Abu Dhabi’s Etihad Airways is boosting its services to Morocco and Egypt through the introduction of a Boeing 787 on its Casablanca route and an expanded codeshare deal with EgyptAir.
The carrier said its three-class Boeing 787-9 Dreamliner would be introduced on a daily service from Abu Dhabi to the Moroccan city of Casablanca from May 1.
The aircraft offers eight first class, 28 business class and 199 economy class seats and will operate new revised schedule that maintains the previous early morning arrival but changes the mid-morning return time to cater to connecting passengers.
Etihad is also operating a third weekly flight to Rabat on Saturdays until May 12 and then from June 30 to September 29 to meet summer demand using a three-class A330-300.
Meanwhile, the carrier has also announced an expansion of its previous codeshare deal with EgyptAir to cover more destinations in Africa, North Asia and Australia.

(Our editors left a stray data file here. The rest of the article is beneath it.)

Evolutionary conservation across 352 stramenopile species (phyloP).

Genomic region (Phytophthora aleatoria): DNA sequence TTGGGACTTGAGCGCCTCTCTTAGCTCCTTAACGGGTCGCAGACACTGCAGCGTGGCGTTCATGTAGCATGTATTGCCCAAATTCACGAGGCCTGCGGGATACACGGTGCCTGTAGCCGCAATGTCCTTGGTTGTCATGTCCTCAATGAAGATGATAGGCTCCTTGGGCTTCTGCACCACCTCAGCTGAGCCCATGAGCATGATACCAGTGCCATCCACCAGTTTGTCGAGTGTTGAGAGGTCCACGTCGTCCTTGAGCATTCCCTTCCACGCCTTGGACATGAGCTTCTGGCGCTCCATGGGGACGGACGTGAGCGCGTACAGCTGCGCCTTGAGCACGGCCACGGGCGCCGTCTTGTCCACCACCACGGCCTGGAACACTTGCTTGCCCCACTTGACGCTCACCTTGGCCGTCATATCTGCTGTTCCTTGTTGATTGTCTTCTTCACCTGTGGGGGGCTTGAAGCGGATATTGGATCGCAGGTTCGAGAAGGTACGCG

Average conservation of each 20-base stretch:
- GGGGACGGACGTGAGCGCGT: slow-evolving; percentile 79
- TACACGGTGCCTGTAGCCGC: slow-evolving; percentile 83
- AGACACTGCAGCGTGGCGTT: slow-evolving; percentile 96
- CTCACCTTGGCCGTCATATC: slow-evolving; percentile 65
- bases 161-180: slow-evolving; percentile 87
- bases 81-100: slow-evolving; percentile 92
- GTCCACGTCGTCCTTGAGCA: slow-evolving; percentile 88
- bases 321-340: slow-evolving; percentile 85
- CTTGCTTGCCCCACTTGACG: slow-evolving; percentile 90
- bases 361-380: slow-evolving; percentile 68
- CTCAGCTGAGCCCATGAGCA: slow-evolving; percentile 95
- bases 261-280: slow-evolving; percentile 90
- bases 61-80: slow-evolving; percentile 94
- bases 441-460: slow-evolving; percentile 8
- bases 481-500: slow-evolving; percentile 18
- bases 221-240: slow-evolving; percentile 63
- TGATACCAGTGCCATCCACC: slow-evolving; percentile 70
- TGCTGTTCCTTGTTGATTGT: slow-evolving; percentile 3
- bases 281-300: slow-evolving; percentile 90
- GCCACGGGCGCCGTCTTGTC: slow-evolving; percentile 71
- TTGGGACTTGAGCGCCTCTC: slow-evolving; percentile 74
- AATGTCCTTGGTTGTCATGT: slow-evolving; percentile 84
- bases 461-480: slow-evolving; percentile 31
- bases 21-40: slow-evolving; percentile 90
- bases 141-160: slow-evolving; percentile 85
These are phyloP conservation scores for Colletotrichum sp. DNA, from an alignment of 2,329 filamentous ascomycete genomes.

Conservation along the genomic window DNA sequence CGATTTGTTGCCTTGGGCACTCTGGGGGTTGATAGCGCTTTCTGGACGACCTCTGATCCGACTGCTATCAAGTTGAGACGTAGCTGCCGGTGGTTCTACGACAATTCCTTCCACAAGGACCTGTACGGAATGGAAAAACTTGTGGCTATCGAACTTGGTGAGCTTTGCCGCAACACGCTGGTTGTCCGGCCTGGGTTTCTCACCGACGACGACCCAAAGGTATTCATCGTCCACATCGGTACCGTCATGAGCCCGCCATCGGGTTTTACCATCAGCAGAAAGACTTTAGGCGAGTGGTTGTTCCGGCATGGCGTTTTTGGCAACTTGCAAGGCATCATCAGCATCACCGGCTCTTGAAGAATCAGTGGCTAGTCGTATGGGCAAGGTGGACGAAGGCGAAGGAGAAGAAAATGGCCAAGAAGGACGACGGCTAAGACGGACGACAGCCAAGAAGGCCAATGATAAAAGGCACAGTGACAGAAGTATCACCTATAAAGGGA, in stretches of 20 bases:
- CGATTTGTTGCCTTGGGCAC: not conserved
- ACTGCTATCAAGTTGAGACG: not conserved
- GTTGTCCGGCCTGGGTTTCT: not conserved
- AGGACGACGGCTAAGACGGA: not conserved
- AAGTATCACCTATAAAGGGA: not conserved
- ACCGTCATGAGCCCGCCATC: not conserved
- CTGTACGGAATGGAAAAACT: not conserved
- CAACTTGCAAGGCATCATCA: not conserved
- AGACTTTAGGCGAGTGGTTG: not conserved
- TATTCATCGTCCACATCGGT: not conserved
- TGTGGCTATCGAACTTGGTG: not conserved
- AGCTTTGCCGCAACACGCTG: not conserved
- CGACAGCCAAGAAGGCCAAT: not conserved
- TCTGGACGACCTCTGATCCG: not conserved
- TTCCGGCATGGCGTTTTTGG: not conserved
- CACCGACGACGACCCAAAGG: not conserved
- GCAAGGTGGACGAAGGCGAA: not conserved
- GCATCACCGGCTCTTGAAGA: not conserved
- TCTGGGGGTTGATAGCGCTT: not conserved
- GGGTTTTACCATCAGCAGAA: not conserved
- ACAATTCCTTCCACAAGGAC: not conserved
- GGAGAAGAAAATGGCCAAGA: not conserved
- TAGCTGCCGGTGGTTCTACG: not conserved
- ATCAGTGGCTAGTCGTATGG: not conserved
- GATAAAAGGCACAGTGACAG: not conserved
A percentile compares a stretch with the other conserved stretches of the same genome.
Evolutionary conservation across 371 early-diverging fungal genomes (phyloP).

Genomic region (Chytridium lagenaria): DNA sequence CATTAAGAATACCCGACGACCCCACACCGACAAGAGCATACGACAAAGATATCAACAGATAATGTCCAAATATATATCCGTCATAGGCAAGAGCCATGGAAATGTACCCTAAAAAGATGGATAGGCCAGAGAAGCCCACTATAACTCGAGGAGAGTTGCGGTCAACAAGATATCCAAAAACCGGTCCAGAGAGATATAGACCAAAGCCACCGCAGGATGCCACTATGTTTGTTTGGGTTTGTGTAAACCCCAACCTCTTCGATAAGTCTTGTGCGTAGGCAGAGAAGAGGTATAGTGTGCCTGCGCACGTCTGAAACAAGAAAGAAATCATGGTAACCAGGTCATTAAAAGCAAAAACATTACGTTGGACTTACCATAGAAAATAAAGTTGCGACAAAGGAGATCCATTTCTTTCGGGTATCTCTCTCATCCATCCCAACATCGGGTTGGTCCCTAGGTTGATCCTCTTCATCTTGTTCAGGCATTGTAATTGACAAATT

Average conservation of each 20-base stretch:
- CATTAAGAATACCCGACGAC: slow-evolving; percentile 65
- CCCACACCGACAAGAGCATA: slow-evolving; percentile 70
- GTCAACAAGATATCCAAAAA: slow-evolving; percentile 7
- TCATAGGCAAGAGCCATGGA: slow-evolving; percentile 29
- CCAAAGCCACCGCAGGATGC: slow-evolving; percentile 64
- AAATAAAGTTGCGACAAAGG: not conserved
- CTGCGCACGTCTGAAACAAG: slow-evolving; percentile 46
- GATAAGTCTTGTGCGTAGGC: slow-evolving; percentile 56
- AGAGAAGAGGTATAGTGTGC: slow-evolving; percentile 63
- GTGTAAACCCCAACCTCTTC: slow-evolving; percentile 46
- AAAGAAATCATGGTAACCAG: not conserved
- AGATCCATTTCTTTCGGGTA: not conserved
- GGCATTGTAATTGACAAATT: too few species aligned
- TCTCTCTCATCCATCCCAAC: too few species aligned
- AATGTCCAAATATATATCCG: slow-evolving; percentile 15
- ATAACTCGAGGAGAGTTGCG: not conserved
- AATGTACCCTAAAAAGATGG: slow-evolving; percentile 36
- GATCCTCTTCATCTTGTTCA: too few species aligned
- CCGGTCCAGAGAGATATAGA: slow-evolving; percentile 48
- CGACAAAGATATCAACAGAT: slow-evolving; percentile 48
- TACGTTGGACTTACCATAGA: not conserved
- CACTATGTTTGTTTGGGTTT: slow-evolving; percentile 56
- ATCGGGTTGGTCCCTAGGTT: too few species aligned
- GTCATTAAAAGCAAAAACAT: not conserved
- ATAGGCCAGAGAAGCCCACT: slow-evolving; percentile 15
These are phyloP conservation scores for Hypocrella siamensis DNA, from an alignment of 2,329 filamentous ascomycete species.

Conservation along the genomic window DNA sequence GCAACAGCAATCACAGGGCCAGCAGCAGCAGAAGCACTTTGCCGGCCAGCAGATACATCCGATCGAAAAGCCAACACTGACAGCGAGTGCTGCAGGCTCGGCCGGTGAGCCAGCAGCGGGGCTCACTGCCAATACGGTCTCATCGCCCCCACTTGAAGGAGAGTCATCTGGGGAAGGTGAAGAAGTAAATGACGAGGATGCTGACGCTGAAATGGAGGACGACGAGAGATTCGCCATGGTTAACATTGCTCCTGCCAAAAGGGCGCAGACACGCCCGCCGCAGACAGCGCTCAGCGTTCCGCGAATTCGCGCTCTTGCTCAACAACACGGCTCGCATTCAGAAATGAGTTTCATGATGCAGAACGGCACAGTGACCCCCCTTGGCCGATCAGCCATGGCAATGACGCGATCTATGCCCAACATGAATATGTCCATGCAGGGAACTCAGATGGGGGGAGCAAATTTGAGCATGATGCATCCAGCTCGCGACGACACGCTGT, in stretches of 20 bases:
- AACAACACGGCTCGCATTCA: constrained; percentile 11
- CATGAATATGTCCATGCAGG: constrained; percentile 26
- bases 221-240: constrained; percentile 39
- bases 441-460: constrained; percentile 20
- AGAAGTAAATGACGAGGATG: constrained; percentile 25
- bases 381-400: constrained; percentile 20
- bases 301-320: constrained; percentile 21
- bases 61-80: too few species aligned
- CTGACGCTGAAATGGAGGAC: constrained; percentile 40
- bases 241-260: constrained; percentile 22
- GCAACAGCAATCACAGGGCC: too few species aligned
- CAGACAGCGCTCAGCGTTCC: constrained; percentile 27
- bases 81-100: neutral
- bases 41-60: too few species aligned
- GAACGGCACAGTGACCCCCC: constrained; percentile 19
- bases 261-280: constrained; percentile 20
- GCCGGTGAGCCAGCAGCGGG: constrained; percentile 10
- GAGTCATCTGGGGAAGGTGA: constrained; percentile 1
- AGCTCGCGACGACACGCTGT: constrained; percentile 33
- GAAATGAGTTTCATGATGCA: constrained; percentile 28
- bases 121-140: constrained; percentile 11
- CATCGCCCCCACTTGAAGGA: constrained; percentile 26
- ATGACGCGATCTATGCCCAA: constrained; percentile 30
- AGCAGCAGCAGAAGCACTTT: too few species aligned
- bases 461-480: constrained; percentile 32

The initial phase began in March 2017 and saw the two airlines place each other’s codes on flights between Abu Dhabi and Cairo.
A second phase will now see Etihad place its EY code on EgyptAir flights from Cairo to Ndjamena in Chad, Nairobi in Kenya, Khartoum in Sudan, Entebbe in Uganda, Johannesburg in South Africa and, subject to government approvals, flights to Nigeria, Eritrea and Tanzania.
In return EgyptAir will place its MS code on flights from Abu Dhabi to Seoul, Brisbane, Melbourne and Sydney and, subject to government approvals, flights to China.
Etihad introduced a fifth daily flight to Cairo in October. EgyptAir flies up to three times a day between Abu Dhabi and Cairo.
“The forging of closer codeshare ties between our two airlines means unprecedented access to many new gateways for Etihad’s customers while bolstering our services to markets we already serve, such as Kenya and Tanzania, by connecting easily through Cairo onto EgyptAir’s African network,” said Etihad Airways CEO Peter Baumgartner.
Etihad confirmed last week it would be suspending flights to Edinburgh, UK and Perth, Australia as part of a wider review designed to improve profitability after it posted a $1.87bn loss in 2016.